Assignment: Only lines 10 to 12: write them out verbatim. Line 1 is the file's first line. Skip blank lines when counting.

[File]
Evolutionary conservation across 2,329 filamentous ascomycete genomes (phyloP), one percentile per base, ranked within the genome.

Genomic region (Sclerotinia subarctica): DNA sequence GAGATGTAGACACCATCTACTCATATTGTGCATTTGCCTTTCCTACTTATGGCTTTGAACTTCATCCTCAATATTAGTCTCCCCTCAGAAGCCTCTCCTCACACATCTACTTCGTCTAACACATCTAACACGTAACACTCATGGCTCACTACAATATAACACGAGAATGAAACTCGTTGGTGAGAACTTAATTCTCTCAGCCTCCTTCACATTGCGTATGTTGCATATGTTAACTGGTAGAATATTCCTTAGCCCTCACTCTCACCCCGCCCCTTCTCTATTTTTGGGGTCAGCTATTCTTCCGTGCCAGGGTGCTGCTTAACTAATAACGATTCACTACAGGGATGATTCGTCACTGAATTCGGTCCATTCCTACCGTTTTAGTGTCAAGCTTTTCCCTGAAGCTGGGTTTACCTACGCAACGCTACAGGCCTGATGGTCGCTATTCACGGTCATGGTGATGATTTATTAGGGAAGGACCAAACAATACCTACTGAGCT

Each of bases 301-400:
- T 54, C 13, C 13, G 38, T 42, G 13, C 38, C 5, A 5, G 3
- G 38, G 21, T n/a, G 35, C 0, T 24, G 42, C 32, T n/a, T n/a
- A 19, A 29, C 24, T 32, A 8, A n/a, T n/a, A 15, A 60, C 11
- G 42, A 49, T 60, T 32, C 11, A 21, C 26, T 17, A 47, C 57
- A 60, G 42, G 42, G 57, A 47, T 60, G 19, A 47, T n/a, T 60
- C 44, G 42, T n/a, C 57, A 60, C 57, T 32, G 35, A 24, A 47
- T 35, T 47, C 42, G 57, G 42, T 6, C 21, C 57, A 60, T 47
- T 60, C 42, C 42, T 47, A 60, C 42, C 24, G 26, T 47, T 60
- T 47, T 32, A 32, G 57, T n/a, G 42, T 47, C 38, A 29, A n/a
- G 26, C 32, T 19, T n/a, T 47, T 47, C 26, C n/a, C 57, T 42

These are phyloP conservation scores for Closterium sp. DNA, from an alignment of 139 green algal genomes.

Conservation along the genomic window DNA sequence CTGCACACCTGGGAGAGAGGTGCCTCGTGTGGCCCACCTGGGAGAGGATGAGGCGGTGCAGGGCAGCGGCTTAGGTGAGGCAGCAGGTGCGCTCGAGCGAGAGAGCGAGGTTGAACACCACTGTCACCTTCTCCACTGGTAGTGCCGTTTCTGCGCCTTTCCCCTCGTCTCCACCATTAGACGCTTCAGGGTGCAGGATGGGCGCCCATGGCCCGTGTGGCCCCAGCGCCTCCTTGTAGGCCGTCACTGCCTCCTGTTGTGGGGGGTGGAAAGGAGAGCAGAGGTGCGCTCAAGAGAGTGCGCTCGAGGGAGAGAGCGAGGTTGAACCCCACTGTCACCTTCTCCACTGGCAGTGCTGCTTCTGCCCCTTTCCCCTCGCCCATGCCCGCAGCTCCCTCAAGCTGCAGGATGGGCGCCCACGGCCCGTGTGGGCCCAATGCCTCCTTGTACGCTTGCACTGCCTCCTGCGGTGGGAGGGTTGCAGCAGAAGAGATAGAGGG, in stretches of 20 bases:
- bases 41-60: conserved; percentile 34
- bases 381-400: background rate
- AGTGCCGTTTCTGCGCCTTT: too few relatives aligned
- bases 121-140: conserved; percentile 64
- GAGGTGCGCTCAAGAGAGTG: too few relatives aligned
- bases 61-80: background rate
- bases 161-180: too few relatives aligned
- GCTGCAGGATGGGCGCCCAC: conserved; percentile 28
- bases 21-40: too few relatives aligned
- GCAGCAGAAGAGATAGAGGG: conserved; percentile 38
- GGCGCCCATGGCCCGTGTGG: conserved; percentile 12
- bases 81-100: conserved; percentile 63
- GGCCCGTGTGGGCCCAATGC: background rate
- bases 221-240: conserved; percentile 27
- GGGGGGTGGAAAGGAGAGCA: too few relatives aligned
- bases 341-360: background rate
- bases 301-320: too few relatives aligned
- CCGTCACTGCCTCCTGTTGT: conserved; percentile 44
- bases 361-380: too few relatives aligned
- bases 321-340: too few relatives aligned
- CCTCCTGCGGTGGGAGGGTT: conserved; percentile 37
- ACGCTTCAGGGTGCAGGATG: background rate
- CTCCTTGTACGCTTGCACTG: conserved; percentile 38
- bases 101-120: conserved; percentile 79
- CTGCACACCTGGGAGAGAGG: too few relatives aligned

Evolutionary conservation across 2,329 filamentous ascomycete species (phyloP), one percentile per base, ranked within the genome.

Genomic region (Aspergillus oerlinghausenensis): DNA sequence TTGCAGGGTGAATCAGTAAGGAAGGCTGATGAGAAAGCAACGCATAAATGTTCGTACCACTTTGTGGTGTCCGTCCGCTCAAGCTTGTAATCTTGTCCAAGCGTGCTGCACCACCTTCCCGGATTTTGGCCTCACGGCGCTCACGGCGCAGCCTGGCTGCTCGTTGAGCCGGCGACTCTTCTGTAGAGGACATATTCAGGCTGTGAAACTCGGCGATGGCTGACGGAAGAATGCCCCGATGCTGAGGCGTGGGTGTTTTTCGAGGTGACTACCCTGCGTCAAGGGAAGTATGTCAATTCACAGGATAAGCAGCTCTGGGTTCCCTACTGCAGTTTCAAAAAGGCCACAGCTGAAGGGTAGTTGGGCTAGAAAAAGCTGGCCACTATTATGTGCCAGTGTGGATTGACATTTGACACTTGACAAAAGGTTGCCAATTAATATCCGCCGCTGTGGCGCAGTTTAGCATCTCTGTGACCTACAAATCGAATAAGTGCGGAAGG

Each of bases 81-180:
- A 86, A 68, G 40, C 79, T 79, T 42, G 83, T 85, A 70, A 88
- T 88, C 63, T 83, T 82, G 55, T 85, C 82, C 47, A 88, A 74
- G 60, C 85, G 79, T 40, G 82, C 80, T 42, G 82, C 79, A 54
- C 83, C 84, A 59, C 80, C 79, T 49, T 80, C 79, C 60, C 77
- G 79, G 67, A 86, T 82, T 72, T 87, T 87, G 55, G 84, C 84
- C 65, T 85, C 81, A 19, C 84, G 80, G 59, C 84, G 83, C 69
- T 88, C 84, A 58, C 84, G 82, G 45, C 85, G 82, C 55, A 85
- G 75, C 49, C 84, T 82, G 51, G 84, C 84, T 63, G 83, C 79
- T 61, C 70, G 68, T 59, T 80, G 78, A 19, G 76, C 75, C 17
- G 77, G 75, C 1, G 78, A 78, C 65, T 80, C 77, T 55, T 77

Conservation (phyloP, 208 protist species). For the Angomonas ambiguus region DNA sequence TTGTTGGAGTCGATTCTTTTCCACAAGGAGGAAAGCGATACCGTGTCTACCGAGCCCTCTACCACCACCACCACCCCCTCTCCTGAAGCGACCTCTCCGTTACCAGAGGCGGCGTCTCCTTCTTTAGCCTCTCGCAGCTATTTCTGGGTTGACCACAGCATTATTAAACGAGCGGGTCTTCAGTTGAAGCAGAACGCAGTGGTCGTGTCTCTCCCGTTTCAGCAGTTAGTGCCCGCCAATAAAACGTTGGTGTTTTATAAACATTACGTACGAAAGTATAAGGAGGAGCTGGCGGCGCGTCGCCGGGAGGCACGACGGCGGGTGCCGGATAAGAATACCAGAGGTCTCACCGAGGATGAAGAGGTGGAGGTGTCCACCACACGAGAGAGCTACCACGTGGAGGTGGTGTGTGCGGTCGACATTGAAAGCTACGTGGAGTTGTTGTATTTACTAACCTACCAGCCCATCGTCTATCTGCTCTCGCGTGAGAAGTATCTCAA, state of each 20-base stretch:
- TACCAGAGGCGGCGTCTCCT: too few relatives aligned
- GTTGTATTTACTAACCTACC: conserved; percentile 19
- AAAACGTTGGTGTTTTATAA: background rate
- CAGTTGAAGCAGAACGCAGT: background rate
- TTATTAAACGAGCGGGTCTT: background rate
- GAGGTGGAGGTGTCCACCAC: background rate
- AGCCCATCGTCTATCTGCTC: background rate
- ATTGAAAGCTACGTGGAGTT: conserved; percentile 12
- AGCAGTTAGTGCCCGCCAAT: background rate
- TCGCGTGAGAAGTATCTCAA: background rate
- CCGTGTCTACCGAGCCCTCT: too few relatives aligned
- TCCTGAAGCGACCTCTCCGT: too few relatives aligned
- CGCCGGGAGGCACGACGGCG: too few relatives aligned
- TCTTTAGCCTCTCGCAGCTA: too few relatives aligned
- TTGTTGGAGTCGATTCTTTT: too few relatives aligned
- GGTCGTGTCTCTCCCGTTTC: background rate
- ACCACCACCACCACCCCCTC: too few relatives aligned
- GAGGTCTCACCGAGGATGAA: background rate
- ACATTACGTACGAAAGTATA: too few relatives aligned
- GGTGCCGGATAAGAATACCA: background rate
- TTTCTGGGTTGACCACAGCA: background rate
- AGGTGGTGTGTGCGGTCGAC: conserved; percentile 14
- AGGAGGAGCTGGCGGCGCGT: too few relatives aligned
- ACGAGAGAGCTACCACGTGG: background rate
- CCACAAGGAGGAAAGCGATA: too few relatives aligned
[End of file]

- T 35, T 47, C 42, G 57, G 42, T 6, C 21, C 57, A 60, T 47
- T 60, C 42, C 42, T 47, A 60, C 42, C 24, G 26, T 47, T 60
- T 47, T 32, A 32, G 57, T n/a, G 42, T 47, C 38, A 29, A n/a